The governor vetoed a bill late Thursday that would have created a new way to process school suspensions.
Gov. Dannel Malloy said the bill would have unfairly targeted minority students.
Malloy, a Democrat, said it would have disproportionately affected and negatively impacted students of color and students with disabilities.
He cited how a similar bill played out that way in Texas.
However, the Connecticut Education Association released a response on Thursday in opposition. It said Malloy vetoed the state's best chance to end a school-to-prison pipeline.
"Public Act 18-89, which passed the legislature with overwhelming bipartisan support, would have helped ensure a safe classroom environment for all students and educators," the CEA said in its statement. "It would have required that students who cause physical injury to others receive appropriate counseling and services rather than being ignored or disciplined in a discriminatory way, which occurs too often at present."
The CEA urged lawmakers to override the veto.
“It is ironic that while Gov. Malloy admirably promotes counseling and mentoring for prisoners in Connecticut jails, he is denying proactive support in our schools when students cause physical injury to others," said Sheila Cohen, CEA president. "The governor is not connecting the dots. If we want fewer young people in our criminal justice system, we need to be proactive in our schools and hold administrators accountable for ensuring students receive the support they need."
Malloy's office, however, called the CEA response "absurd."
"For the CEA to suddenly claim their bill is aimed at reducing discrimination is disingenuous and frankly insulting," said Kelly Donnelly, Malloy's director of communications. "The fact is, their own testimony in support of the legislation in March made absolutely no reference to racial disparity and no reference to students with disabilities whatsoever, yet today they wrap themselves in a banner of racial justice in an effort to get their bill passed into law. It’s just wrong.”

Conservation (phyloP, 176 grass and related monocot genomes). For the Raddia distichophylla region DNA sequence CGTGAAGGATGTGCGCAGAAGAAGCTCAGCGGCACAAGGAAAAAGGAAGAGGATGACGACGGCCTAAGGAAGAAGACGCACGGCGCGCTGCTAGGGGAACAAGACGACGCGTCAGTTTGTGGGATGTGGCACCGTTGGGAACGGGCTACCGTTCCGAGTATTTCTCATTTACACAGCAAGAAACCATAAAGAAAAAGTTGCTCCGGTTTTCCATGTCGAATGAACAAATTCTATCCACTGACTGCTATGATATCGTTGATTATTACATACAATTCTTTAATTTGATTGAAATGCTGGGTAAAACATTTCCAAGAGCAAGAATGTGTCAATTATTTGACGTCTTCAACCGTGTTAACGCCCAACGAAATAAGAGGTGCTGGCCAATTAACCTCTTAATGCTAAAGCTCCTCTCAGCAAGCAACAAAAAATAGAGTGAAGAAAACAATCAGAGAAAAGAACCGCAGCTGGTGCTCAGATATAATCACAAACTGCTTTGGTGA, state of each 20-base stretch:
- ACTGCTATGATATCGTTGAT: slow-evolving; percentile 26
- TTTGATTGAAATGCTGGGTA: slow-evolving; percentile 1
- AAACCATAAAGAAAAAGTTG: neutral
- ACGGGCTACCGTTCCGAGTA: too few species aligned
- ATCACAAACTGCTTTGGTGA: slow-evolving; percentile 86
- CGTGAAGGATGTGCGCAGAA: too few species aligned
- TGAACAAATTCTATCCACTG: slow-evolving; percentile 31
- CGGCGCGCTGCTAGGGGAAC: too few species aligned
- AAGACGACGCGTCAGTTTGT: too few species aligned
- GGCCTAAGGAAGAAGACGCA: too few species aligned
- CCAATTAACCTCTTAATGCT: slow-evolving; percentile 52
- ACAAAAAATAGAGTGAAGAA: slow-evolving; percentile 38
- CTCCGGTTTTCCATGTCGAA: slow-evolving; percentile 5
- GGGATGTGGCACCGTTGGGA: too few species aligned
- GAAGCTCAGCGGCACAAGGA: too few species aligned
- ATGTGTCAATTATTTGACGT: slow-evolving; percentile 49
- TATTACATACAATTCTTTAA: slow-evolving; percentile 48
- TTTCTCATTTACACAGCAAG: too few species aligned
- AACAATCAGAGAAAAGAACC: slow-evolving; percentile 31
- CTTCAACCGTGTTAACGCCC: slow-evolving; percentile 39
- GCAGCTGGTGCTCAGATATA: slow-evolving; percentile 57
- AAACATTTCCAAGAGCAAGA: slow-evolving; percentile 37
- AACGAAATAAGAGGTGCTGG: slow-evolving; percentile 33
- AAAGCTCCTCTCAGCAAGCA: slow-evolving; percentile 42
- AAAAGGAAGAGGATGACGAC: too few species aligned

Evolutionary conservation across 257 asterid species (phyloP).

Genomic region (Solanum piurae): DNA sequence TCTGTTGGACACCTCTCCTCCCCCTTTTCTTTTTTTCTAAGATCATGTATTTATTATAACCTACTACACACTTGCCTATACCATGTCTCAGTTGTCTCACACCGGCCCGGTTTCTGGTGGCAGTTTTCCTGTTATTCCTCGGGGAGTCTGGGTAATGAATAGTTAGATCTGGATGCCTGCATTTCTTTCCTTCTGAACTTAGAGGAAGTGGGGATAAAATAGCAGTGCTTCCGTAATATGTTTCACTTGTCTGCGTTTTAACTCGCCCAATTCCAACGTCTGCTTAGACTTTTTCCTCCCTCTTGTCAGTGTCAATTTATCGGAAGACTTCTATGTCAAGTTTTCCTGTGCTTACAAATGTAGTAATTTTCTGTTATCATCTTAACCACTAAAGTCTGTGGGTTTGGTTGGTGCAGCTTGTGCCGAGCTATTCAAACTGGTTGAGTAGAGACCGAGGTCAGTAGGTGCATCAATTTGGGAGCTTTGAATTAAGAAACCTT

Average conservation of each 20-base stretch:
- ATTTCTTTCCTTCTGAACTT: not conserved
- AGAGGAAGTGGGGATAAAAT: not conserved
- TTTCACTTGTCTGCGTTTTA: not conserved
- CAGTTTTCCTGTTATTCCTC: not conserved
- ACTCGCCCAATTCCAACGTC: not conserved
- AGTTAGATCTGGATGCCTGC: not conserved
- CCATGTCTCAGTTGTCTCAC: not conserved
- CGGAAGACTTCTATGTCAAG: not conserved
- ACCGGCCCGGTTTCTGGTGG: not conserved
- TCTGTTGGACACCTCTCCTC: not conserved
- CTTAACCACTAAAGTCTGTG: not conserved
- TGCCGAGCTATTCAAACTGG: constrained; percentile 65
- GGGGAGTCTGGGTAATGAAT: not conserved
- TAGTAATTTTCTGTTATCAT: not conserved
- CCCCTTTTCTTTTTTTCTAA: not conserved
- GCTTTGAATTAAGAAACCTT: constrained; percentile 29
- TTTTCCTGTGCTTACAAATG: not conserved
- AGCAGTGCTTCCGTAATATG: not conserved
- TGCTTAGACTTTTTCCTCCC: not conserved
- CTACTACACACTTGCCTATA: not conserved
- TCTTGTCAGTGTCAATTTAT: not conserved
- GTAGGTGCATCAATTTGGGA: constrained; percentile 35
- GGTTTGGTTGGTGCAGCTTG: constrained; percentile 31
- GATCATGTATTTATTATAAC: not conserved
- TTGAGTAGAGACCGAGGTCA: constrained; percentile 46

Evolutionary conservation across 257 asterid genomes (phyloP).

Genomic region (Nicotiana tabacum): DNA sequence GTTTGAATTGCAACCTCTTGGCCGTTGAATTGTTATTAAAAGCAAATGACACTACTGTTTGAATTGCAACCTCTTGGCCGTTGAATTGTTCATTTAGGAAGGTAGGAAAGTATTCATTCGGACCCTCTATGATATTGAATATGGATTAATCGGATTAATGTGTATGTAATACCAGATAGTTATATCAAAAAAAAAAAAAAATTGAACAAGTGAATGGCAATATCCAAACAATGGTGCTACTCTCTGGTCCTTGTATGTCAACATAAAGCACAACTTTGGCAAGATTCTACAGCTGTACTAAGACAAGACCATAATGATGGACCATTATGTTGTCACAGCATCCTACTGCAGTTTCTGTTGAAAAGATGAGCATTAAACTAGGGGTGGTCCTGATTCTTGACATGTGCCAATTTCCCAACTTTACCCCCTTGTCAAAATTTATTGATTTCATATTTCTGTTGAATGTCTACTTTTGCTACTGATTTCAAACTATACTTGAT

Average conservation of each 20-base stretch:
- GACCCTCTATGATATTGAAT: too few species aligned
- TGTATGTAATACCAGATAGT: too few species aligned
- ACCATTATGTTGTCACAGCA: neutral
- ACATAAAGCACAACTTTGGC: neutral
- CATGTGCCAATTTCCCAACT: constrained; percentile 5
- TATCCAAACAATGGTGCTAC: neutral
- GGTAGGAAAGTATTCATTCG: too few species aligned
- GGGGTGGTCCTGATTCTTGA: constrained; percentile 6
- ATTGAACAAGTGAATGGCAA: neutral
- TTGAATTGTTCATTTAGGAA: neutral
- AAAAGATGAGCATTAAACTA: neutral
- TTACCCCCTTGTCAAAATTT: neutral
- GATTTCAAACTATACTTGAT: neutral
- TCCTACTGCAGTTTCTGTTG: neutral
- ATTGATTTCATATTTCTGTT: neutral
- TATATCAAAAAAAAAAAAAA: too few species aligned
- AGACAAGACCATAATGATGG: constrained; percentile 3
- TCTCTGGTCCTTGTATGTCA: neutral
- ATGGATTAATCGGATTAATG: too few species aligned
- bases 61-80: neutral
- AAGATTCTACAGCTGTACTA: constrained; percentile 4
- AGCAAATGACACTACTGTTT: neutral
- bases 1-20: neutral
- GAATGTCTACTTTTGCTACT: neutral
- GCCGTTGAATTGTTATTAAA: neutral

Donnelly said that while the bill may not have had discriminatory intent, it would have resulted in it.
“To be clear, there is nothing wrong with a labor union representing the interests of teachers or teacher safety, which are important conversations Connecticut has and will continue to have," she said. "We hope that the governor’s veto is upheld, and that a more constructive and informed conversation about classroom safety can be had in the years ahead.”
Sen. Len Fasano, a Republican representing North Haven and Senate president pro tempore, called the governor's veto disturbing.
"The Senate unanimously approved this bill, and I am calling on lawmakers to again stand together to reject this veto," Fasano said. "In approving this bill we made it clear that physical violence and threats have no place in our classrooms and teachers need to be able to take appropriate steps to keep their classrooms safe."
Some educators feel schools are ill-equipped to handle what's going on and students aren't getting the help they need.
"Yeah, absolutely, I've had kids who would charge at you," said Kate Diaz, a Manchester teacher.
Diaz is a teacher at Manchester High School. In 18 years, she's seen a number of disturbed and abusive students and says those with problems are getting younger and younger.
Malloy says he vetoed the bill saying it would hurt minorities.
State Senator Doug McCrory, along with members of the black and Puerto Rican caucus agree with Malloy.
"Children of color have been treated much more harshly in our school system, beginning in pre-K, so I am not lost on that reality. But, also the fact this particular bill has some mandates that a lot of school districts can't afford gift right now," said McCrory.
Supporters say the problem has been ignored for too long.
"When a student exits our room because there's been an issue, there really isn't a protocol for re-entry that says 'let's talk about what happened, let's find a route, and let's try to work that out,'" said Diaz.
The bill did get bi-partisan support and lawmakers are talking about going back to the capitol to override Malloy's veto.
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